Need a file-system integrity report for /var/lib/pulp
In certain cases due to historical issues with Satellite or on-going problems during content manipulation, there are situations where various inconsistencies can exist with the files contained within /var/lib/pulp
We have customers who are going to start deploying the new 'repair' facilities in this feature we are adding:
- [RFE] Allow Pulp to verify/repair corrupted packages in a repository
with the addition of the repair side of this feature we need a way to identify the following conditions:
- Missing RPMs from /var/lib/pulp/content
- Corrupt/NOT OK md5sums on any unit in /var/lib/pulp/content
- invalid repositories contained within /var/lib/pulp/published where the yum metadata points at sylinks that are missing
- missing or broken symlinks for published repositories for Content Views
May add more criteria to check but in order to restore confidence in the integrity of /var/lib/pulp, we need to be able to report on the state of this sub-directory.
Runtimes to generate this report are expected to be very long but this should not be a blocker for the implementation
#1 Updated by email@example.com 5 months ago
I imagine this would be a stand alone tool (script) that runs on each satellite/capsule and writes a report. The tool should display progress when possible and write a file containing the report.
$ tool -h -s validate stored content file exists and match size/checksum when known. -b validate symlinks (find broken) -m validate that published metadata references valid symlinks -a validate all. -p restrict publishing validation to a specific directory. default: /var/lib/pulp/published -o path to generated report.
Some of the validation will require the tool to have content type specific knowledge so we need to determine which content types need to be supported. RPM has been specifically requested so let's start with that. The tool needs to be designed to support adding validation for additional content types as requested.
The tool should grab information about stale publishes and possibly qualify broken symlinks to reduce/eliminate false positives. Publishing is stale when the repository is sync'd after the last publish.
The report should have a heading for each test followed by summary and list of errors.
I think we should determine the expected data output and get the user to ack that it meets their needs before starting on the work. +1 to using json. Here is a half-proposal and a question:
"corrupted_content": ["/path/to/corrupted/file1", "/path/to/corrupted/file1"],
"broken_symlinks": ["/path/to/broken/symlink1", "/path/to/broken/symlink2"]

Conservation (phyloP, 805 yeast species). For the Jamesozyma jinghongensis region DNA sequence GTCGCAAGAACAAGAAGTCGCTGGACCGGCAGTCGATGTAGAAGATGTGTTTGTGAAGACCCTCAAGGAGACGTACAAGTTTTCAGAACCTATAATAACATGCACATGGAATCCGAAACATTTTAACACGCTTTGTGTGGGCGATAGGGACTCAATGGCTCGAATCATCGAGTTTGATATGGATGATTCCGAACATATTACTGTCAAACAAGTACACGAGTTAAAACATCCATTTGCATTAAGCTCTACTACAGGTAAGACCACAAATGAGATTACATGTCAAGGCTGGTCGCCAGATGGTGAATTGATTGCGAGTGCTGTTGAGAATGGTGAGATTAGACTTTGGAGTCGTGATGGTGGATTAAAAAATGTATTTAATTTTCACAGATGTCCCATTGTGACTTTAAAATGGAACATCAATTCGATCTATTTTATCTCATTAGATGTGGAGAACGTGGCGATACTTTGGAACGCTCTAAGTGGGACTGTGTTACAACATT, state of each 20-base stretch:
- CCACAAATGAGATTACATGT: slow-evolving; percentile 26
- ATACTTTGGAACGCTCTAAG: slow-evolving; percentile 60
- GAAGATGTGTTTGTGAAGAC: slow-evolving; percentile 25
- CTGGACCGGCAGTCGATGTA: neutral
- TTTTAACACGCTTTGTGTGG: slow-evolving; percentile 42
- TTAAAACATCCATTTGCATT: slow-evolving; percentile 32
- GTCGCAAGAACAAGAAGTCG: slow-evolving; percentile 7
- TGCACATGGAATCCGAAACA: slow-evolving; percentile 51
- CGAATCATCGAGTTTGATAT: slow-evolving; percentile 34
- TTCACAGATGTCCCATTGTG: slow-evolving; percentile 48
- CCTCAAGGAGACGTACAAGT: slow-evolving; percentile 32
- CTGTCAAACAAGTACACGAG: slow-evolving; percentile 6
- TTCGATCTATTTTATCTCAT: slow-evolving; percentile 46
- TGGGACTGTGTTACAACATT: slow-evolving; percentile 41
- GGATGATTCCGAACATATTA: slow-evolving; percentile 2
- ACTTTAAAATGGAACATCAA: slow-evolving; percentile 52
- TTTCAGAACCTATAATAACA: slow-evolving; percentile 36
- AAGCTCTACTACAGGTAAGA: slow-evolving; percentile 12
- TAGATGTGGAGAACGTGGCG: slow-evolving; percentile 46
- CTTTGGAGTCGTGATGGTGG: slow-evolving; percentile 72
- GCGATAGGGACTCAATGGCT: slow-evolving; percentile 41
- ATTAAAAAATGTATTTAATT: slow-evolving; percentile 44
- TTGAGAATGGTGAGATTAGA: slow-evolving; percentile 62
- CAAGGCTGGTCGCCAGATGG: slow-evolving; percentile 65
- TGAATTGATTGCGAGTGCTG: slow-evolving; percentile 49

schema defines the schema version of this.
corrupted_content is a list of paths to corrupted content
broken_symlinks is a list of broken symlinks
I'm not sure what the output format should be for the "published metadata does not reference valid symlinks" part of the report. Can someone write an example of what a failure like this would be. Even a written example (not a json example would be good).
#4 Updated by firstname.lastname@example.org 2 months ago
+1 to the above report.
Perhaps for the metadata corruption we could just list the path to each set of metadata that could be considered 'invalid' where it references things that don't exist or are corrupt.
"invalid_metadata": ["/path/to/repodata/dir1", "/path/to/repodata/dir2"]
Thanks for the info @mmccune. For the
inavlid_metadata is that feature intended to inspect the published metadata and the files in the published repo and make sure all metadata entries refer to files that are present? For example for rpm, that would be the files in the repodata directory right?
Which content types would this be for? Unlike the other features of this report which can be done generically, this metadata checking has to be implemented differently for each content type. That is ok, but each one will take additional effort. Which types do you need this for?
#10 Updated by bmbouter about 2 months ago
I think the easiest way to have this tool inspect each published RPM repo's metadata is with the Python bindings of
For example, you can load the RepoMetadata by path with xml_parse_repomd. Then when it returns Python objects representing the metadata, those can be checked against the filesystem for correctness.
#13 Updated by ttereshc about 1 month ago
Does it make sense to include into the report information about RPMs which are on a filesystem but no longer exist in DB?
This is for the case of the manual changes - either in DB (orphaned unit was removed directly from DB) or on a filesystem (RPM was copied to /var/lib/pulp/content)
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